It should come as no surprise to those who have been following liberal talking points for the past six months (at least) that liberal bloggers and left-of-center pundits would be all over the prank call a David Koch imposter placed to Wisconsin’s Republican Governor Scott Walker. At least since Jane Mayer’s lengthy New Yorker “exposé” last summer on the free-market-loving billionaires, the Koch Brothers have been elevated to join George W. Bush, Dick Cheney and Sarah Palin as ranking members on the approved left-wing list of right-wing demons. Stories about the call led Memeorandum throughout the day yesterday, multiplying with each passing hour, even into the night.
No matter that Walker didn’t recognize Koch’s voice thus showing as Ann Althouse put it, that “Scott Walker is not close to Koch“. This non-recognition, Walker’s very failure to accede to the imposter’s odd suggestions could not be allowed to wreck the narrative that the call showed Walker, as one of our critics put it, to be “the underling updating his boss.”
Their critics want us to believe that these nefarious rich white men are pulling the strings behind Republican politicians, indeed, the entire conservative enterprise, in order to advance their own interests while sucking the lifeblood out of the working man. The New York Times has now picked up on this latest meme from the left.
It seems these bloggers and pundits on the left want to make these “evil” billionaires the story instead of the ideas they promote. John Hinderaker offers an explanation for the left’s “all-out assault” on the Koch brothers:
Simply because they are rich–their company is one of the best-run and most successful in the world–and conservative. The Left is trying to drive them out of politics and, more important, to deter any other people of means from daring to support conservative politicians or causes.
(H/t Instapundit.) That’s part of it, but, I wonder if it could also be a failure of imagination, that some liberals just can’t even imagine that conservative businessmen would be in it for the principle of the matter. Last September, writing about the Mayer piece, the Washington Examiner‘s Timothy P. Carney observed that while lots of rich people support political candidates and causes,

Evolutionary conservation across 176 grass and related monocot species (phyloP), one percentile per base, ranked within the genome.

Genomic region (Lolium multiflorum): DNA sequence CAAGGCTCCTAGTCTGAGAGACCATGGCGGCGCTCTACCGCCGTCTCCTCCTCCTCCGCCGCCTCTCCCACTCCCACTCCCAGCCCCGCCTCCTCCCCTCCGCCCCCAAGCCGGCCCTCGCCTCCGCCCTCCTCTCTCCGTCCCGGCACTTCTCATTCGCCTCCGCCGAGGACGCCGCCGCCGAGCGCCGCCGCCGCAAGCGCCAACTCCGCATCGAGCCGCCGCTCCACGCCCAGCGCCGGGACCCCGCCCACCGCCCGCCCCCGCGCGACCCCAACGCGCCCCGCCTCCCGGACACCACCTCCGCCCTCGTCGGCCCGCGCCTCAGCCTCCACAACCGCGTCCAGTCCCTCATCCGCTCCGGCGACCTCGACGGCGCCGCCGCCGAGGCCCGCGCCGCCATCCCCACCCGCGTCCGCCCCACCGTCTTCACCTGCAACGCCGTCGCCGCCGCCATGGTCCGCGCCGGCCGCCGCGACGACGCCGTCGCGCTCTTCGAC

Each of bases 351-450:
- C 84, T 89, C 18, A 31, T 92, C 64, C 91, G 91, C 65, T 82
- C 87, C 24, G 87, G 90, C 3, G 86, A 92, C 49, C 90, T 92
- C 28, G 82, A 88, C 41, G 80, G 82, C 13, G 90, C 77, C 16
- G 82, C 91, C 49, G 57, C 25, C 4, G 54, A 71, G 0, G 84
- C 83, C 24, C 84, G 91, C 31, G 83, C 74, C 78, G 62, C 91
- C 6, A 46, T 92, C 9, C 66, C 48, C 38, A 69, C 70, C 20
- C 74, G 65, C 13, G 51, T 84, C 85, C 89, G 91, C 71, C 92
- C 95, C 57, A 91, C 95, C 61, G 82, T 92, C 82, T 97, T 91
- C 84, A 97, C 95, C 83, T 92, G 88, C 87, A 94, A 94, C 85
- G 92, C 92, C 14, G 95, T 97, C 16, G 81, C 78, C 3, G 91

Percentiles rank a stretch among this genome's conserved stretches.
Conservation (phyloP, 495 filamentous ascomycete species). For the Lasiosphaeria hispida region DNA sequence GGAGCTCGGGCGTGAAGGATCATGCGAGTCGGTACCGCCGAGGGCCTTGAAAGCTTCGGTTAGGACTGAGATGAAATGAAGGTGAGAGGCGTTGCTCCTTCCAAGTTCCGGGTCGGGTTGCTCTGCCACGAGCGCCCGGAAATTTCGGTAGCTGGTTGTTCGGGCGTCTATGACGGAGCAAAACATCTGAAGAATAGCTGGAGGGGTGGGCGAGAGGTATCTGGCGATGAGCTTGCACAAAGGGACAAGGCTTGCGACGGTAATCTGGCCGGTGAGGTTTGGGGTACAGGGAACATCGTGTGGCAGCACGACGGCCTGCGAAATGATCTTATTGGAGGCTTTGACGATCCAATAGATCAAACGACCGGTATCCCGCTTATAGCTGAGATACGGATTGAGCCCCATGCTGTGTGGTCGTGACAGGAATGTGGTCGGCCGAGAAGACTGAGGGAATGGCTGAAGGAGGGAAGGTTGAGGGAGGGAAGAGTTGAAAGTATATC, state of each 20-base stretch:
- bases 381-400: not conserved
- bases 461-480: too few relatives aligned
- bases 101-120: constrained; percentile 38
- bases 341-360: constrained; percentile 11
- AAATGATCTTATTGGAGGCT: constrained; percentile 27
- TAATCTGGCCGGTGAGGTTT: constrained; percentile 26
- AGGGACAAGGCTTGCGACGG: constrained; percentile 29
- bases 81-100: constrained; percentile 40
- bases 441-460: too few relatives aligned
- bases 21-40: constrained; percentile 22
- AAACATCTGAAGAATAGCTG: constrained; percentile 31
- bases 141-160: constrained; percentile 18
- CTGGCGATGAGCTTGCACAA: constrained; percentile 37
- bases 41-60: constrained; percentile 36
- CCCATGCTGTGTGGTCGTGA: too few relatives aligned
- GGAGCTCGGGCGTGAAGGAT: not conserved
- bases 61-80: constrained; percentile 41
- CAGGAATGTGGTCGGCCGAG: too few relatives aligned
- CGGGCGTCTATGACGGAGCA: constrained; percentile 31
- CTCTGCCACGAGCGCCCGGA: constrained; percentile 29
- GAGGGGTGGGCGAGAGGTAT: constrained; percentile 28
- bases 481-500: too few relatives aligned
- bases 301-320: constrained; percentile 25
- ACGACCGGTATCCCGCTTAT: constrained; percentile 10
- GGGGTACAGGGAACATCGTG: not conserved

only free-market money men get such scrutiny. Mayer cites the blogs ThinkProgress and ClimateProgress, the Web site Media Matters and the National Committee for Responsive Philanthropy without ever mentioning they are funded by billionaire financier George Soros.
Mayer did write a 2004 article on Soros, but she implies throughout that his political giving is motivated by a desire to make the world a better place rather than out of economic self-interest. Mayer uncritically quotes a Soros spokesman saying “none of his contributions are in the service of his own economic interests.”
Emphasis added. She simply can’t imagine that many conservatives (and most libertarians) believe you can make the world a better place by cutting the size of governments and limiting their scope.
It really does seem they are prejudiced against advocates of free markets, assuming malicious motives to their support of Republican candidates, conservative causes and libertarian organizations. Back in the 1990s, the media was all aflutter about Richard Mellon Scaife. He has been replaced by the Koch Brothers. In the liberal imagination, there just has to be a malign Mr. Moneybags manipulating the conservative movement.
Because it just can’t that advocates of small-government believe their policies will make the world a better place. It just can’t be. They’re meanies who only care for themselves.
UPDATE: In his trademark style, R.S. McCain offers a slightly different take than my own,
But it’s always something, you see? The Left can never accept the possibility that their policies don’t work, or that their agenda is genuinely unpopular, and so they require a demonized enemy — a hate-object — to explain their political failures.
I see it as a failure of liberals to imagine that conservatives, including rich businessmen, could support free market ideas in good faith. Stacy sees this as a failure of liberals to recognize their own errors. We both agree they seem to have this need for a demon, a “hate-object” as he puts it.
UP-UPDATE: Glenn Reynolds links another post on the matter and quips:
NICK GILLESPIE: Why The Evil Koch Brothers Must Be Stopped: They Support Drug Legalization, Gay Marriage, Reduced Defense Spending. Kind of an odd target for lefty demonization, but hey, you gotta find your Emmanuel Goldstein somewhere.